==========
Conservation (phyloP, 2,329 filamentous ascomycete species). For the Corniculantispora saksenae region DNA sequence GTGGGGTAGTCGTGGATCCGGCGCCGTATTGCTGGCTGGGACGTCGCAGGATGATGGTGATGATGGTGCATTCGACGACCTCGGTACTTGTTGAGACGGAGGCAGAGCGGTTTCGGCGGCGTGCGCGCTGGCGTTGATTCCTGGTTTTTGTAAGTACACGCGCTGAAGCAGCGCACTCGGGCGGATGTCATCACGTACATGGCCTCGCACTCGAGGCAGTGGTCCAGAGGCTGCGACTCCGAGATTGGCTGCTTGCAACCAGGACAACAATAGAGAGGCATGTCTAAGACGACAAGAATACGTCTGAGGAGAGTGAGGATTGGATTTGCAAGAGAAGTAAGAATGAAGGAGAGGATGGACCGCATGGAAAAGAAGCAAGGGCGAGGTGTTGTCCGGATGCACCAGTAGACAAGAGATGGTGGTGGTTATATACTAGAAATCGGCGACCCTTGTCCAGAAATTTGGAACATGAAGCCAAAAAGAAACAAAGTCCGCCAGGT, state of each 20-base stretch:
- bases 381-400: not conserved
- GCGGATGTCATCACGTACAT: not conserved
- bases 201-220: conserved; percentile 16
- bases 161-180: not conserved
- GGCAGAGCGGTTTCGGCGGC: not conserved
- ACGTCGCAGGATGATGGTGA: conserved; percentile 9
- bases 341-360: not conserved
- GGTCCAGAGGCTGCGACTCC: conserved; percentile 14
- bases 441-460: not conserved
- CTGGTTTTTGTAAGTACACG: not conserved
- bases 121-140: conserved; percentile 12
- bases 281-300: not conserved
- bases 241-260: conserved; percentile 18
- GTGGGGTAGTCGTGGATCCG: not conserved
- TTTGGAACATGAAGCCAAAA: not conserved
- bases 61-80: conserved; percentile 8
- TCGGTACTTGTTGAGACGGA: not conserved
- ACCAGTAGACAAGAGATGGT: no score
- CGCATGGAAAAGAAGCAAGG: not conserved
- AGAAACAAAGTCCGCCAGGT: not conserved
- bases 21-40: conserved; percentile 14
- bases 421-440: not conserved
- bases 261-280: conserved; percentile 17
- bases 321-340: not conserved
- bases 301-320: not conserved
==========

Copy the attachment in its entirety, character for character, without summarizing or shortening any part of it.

Conservation (phyloP, 2,329 filamentous ascomycete species). For the Corniculantispora saksenae region DNA sequence GTGGGGTAGTCGTGGATCCGGCGCCGTATTGCTGGCTGGGACGTCGCAGGATGATGGTGATGATGGTGCATTCGACGACCTCGGTACTTGTTGAGACGGAGGCAGAGCGGTTTCGGCGGCGTGCGCGCTGGCGTTGATTCCTGGTTTTTGTAAGTACACGCGCTGAAGCAGCGCACTCGGGCGGATGTCATCACGTACATGGCCTCGCACTCGAGGCAGTGGTCCAGAGGCTGCGACTCCGAGATTGGCTGCTTGCAACCAGGACAACAATAGAGAGGCATGTCTAAGACGACAAGAATACGTCTGAGGAGAGTGAGGATTGGATTTGCAAGAGAAGTAAGAATGAAGGAGAGGATGGACCGCATGGAAAAGAAGCAAGGGCGAGGTGTTGTCCGGATGCACCAGTAGACAAGAGATGGTGGTGGTTATATACTAGAAATCGGCGACCCTTGTCCAGAAATTTGGAACATGAAGCCAAAAAGAAACAAAGTCCGCCAGGT, state of each 20-base stretch:
- bases 381-400: not conserved
- GCGGATGTCATCACGTACAT: not conserved
- bases 201-220: conserved; percentile 16
- bases 161-180: not conserved
- GGCAGAGCGGTTTCGGCGGC: not conserved
- ACGTCGCAGGATGATGGTGA: conserved; percentile 9
- bases 341-360: not conserved
- GGTCCAGAGGCTGCGACTCC: conserved; percentile 14
- bases 441-460: not conserved
- CTGGTTTTTGTAAGTACACG: not conserved
- bases 121-140: conserved; percentile 12
- bases 281-300: not conserved
- bases 241-260: conserved; percentile 18
- GTGGGGTAGTCGTGGATCCG: not conserved
- TTTGGAACATGAAGCCAAAA: not conserved
- bases 61-80: conserved; percentile 8
- TCGGTACTTGTTGAGACGGA: not conserved
- ACCAGTAGACAAGAGATGGT: no score
- CGCATGGAAAAGAAGCAAGG: not conserved
- AGAAACAAAGTCCGCCAGGT: not conserved
- bases 21-40: conserved; percentile 14
- bases 421-440: not conserved
- bases 261-280: conserved; percentile 17
- bases 321-340: not conserved
- bases 301-320: not conserved